Let's talk about the 80s again....

davebratta

Member
Messages
69
i like everything about the 80s, the guitars, the music, movies you had greath quality on instruments and amps, also the big stadium bands and the clothes, you hade sneakers very nice made, kswiss, jordans, nikes, you had basketball with great players, and the food and amusement parks were great
 

sahhas

Silver Supporting Member
Messages
16,591
i'm currently reading the Simon Reynolds Book: Bring the Noise.
it's not entirely about the 80s, but it starts in the late 80s....and honestly it's kind of interesting to read b/c he's got more of an "English" side of things....not so USA-centric....but I mean i did just read his review of Nirvana playing in England, but it's just different to read from a different perspective.....
 

Brooks

Member
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5,284
I love early to mid 80s hard rawk/metal like Dio era Sabbath, Randy era Ozzy, DLR era VH, Snowy & Sykes era Lizzy, DiAnno era Maiden, Riot (not Quiet)...




Also dug some new wave like the earlier records by the Police, the Cars, the Pretenders... & mid 80s alternative rock like early RHCPs, Fishbone, Defunkt...

At the time I was into a lot of thrash like Metallica, Anthrax, Megadeth, and shred stuff like Satch, Vai, & Yngwie (although thrash & shred hasn't aged as well for me, personally).
 

mnf67

Member
Messages
478
The Eghties spanned my the last 2 years of junior high, all of high school, and all of college. Musically, my memories range from Tattoo You and Built for Speed, to getting into punk (The Clash, SLF, Husker Du, Replacements), then the Pogues, REM, the Fall and Sonic Youth when I was in college, and at the end of the decade moving to more "Indie" music like the Pixies and Dinosaur Jr.

But nothing says 80s more than new wave/synth stuff, of which the very best iin my opinion is:

 

majorminor

Gold Supporting Member
Messages
1,445
I started the 80's with Blue Oyster Cult and the Cars, spent the mid 80's in a hard RUSH phase, and ended that decade steeped in blues with SRV and Johnny Winter.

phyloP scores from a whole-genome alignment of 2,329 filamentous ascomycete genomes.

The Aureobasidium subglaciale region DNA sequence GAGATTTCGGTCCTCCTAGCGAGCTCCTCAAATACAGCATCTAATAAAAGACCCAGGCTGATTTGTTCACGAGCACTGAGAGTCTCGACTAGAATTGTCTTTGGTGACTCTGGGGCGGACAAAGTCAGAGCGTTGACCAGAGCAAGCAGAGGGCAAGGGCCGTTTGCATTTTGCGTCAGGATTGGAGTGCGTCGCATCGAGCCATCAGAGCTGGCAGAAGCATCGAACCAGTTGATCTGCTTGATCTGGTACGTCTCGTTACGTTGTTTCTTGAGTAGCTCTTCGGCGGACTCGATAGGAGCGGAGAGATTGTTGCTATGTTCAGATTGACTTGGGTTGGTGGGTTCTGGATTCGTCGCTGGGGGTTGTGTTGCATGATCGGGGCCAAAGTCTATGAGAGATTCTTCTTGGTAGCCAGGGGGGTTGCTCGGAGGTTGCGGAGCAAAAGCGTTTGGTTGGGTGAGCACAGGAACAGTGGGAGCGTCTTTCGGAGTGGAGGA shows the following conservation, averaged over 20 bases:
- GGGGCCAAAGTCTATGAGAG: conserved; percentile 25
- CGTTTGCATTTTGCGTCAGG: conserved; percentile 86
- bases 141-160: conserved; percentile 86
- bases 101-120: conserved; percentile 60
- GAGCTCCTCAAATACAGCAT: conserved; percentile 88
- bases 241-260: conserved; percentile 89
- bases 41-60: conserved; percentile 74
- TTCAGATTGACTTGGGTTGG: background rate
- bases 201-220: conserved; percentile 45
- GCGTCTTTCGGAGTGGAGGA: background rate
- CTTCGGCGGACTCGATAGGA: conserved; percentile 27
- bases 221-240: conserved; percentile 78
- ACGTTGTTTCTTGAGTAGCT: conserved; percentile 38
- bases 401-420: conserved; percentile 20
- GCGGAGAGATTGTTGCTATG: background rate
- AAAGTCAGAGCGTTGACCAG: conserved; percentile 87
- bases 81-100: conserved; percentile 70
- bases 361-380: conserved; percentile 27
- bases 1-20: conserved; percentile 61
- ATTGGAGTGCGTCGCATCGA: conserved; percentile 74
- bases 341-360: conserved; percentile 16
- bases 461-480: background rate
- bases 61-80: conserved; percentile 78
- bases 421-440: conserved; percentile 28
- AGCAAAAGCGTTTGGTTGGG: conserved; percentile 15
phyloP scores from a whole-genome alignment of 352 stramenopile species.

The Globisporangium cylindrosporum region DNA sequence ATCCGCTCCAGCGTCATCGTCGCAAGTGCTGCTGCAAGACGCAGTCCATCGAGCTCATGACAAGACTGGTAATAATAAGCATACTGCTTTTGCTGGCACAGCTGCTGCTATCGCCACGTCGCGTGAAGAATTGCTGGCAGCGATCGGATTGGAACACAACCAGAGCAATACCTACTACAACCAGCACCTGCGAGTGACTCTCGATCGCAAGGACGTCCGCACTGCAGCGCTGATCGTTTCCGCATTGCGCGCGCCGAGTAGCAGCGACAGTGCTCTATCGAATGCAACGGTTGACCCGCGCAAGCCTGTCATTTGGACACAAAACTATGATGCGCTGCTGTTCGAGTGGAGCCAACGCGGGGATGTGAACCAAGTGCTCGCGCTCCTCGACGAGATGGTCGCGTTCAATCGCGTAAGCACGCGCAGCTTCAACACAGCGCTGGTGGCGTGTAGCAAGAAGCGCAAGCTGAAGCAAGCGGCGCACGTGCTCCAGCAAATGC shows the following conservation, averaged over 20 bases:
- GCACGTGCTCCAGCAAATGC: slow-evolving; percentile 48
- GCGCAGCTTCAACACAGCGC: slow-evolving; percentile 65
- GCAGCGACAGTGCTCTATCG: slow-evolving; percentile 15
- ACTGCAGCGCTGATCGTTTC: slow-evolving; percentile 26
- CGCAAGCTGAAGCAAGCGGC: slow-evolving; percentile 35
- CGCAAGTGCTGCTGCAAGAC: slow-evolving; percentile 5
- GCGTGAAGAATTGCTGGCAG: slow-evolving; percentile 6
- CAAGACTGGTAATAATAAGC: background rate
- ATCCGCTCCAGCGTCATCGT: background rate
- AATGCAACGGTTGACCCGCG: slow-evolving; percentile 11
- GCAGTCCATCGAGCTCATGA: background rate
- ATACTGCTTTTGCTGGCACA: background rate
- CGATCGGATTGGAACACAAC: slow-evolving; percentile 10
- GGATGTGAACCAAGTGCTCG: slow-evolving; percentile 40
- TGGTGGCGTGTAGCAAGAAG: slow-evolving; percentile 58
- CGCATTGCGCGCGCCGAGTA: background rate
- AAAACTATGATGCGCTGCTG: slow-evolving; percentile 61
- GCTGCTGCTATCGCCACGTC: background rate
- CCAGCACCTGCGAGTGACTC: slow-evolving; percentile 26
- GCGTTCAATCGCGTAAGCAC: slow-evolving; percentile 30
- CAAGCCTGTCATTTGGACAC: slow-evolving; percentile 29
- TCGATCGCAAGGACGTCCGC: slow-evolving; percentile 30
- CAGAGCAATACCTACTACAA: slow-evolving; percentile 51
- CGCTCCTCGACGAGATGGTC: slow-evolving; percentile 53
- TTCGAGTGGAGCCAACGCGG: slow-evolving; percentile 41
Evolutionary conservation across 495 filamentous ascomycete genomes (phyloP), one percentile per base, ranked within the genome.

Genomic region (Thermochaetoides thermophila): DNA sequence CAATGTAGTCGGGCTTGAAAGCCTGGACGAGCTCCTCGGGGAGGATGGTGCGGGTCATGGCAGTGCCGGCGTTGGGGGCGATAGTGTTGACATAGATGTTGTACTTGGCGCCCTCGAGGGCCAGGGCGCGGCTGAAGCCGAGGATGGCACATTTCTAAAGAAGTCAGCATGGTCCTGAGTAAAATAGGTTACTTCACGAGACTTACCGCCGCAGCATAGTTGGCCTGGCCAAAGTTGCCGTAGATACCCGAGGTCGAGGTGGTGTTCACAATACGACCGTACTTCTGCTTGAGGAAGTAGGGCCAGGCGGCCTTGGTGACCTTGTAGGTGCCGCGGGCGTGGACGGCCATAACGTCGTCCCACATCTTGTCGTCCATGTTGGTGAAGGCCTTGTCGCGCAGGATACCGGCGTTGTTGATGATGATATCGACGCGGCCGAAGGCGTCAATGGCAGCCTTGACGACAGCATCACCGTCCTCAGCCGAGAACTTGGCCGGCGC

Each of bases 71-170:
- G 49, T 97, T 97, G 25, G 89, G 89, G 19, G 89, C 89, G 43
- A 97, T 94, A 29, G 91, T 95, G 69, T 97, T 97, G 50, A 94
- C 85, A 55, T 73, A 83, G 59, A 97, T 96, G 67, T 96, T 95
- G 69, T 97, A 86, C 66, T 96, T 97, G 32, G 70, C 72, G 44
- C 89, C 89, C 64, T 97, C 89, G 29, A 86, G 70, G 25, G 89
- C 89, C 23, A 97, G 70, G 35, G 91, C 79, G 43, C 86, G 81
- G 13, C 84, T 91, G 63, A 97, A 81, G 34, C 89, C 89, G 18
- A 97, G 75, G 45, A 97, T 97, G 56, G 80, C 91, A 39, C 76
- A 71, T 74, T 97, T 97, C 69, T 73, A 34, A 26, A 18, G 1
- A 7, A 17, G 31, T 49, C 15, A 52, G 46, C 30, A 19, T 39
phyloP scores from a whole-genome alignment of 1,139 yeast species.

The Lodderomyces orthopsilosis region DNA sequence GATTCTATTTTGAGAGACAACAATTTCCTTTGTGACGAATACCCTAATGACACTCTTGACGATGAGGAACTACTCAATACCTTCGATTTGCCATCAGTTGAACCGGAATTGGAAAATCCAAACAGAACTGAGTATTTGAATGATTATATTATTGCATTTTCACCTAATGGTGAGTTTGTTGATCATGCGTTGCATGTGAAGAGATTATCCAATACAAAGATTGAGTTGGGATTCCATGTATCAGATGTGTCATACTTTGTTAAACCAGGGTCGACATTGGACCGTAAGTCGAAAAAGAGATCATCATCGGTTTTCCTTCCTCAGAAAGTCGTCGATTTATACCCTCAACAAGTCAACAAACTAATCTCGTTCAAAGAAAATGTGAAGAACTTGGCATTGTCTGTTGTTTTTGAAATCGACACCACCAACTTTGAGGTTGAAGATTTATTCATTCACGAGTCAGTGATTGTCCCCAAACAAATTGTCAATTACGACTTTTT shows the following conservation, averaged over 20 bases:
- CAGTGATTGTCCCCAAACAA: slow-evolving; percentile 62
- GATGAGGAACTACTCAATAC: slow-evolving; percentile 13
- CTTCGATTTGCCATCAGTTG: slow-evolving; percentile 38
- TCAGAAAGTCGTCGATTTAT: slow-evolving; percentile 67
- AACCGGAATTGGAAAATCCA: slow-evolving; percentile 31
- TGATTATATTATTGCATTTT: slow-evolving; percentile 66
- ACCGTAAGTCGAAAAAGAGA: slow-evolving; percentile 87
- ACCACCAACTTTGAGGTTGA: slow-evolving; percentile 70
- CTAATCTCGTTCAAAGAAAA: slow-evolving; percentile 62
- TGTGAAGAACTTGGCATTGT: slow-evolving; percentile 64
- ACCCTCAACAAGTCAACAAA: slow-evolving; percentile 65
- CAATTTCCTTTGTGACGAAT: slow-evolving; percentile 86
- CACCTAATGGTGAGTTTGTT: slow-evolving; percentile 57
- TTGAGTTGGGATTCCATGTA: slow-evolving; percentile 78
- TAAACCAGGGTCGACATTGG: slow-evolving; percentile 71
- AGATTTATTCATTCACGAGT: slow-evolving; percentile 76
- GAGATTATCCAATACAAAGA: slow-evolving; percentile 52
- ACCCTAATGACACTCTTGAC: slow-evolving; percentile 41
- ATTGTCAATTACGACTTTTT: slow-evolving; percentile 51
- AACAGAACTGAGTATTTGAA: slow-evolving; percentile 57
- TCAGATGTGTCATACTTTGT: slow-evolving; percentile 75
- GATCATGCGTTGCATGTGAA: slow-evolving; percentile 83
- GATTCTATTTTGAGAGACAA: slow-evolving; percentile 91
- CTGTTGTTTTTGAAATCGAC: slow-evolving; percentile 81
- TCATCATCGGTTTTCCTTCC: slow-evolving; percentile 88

I imagine all generations feel the same but the thing about the 80's was it seemed like music, the stars, the pop culture around the music, and especially live music was a bigger thing/event at that age compared to now.
 
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11,778
I didn't pay attention to country, jazz or any "new" classical in the 1980s.

I pretty much loved everything else.

I'd listen to Flipper followed by Dokken followed by Sheena Easton followed by Iron Maiden followed by REM followed by Prince followed by Johnny Winter followed by Aldo Nova followed by Madonna followed by Dead Kennedys followed by Tony MacAlpine etc, etc, etc

I did like the rap music being made back then, but I wasn't really a consumer of it.
 
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Dr. Tweedbucket

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47,941
The 1980s were a time - life was pretty good - music was really good - and after the drudgery of the 1960s hangover that was the 1970s - there was music that was different and fun. I liked a lot of the DIY bands - many of whom were signed to distinctly non DIY labels. Great clothes - fun hairstyles - opening up of the food and drink palettes - aging rockers making really special music - and a great time to explore the world.

But the 1980s were also about brutal capitalism - poorly built appliances and cars with built in obsolescence
at 5 years - ridiculous taxes and worse politics. Cheap and Poorly run business that were out to legally scam the common people - and the beginnings of the Super Corporations that were hard core - where people